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From Casper Wandahl Schmidt <kalle.pri...@gmail.com>
Subject Re: make Tomcat reachable on internet
Date Fri, 02 Mar 2012 10:57:37 GMT
(I top-post to follow the standard in this thread)

It can be done without putting the machine in DMZ as well. I use 
portforwarding to forward port 80 in my router to my server (port 80 as 
well). There I have Apache Httpd running which then talks to tomcat (I 
also have port 8080 forwarded so that tomcat can be reached directly but 
domain.tld:8080 i inconvenient and I need php, therefore httpd is up and 
running on port 80).

I have dynamic IP as well but my dns-provider have a webservice which 
can be used to change my ip to the one sending the request. This means 
that I have e cronjob on my ubuntu server running each 20 minutes. It 
uses curl to call the webservice with the appopriate domain, username 
and password and if my IP is changed since the last call the 
dns-provider will change it to the new IP for me :)

Kind regards
Casper

Den 02-03-2012 11:12, Ermal Aliraj skrev:
> I guess you need to add an static IP to your router and do a mapping with
> your local ip (macchine where tomact is running)
>
> In my case I can do that accessing to the router 169.168.1.1 then
> Firewall->DMZ
> Here I have a table with two fields:
> - Public IP Address
> - Client PC IP Address
>
> Public Ip is an ip assigned randomly from my ISP but it changes every 2-3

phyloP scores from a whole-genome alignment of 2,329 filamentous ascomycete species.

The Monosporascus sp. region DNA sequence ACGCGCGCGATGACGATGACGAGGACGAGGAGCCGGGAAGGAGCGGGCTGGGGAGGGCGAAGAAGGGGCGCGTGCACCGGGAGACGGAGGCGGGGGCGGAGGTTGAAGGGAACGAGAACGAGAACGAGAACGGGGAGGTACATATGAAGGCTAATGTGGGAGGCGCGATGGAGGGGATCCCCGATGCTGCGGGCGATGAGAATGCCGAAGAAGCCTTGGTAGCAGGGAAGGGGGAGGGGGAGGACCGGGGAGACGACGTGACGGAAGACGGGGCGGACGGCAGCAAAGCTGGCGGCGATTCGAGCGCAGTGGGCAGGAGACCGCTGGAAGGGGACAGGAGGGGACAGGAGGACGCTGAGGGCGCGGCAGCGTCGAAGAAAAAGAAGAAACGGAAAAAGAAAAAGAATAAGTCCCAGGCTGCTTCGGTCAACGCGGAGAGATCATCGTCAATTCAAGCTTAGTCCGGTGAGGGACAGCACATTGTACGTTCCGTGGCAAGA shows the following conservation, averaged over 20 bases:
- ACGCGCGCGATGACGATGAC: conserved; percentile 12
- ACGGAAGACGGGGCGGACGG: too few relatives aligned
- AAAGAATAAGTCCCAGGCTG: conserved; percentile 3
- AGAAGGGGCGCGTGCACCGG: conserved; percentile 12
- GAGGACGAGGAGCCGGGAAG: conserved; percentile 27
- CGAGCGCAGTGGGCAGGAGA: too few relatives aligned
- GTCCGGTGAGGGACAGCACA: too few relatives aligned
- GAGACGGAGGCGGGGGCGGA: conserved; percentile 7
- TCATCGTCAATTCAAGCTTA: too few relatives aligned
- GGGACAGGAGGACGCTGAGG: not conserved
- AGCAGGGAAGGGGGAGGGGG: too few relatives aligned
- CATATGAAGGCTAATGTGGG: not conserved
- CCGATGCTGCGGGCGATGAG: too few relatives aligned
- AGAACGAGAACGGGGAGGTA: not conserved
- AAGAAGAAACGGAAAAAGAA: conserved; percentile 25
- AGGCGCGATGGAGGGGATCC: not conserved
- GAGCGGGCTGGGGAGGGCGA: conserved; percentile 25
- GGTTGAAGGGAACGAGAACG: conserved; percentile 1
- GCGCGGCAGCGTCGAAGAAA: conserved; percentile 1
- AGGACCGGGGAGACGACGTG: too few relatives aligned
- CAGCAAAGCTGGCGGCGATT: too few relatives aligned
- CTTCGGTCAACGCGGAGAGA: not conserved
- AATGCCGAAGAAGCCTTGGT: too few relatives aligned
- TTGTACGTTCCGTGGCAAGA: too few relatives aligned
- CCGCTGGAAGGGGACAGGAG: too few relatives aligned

> days, because I don't have a STATIC ip.
> Client ip is the internal ip of the macchine in my LAN, usually 192.168.1.x
>
> In this way you can access your application typing outside your LAN:
> publicip:port/ApplicationName
>
> Ermal
>
> 2012/3/2 David Kerber<dckerber@verizon.net>
>
>> On 3/1/2012 5:55 PM, giovo87 wrote:
>>
>>> is this the only one solution?
>>>
>>>
>>> changing some router's configurations or ubuntu's firewall configurations
>>> can i have the same result?
>>>
>> Actually, you'll have to change BOTH of those to allow the port you want
>> through.  And then your ISP also has to allow incoming connections on the
>> desired port.  I have done this, but I had to sign up for a business
>> account with my ISP, because their TOS didn't allow me to run a server on a
>> home acct.
>>
>>
>> D
>>
>>
>>> there must be another way...
>>>
>>> --
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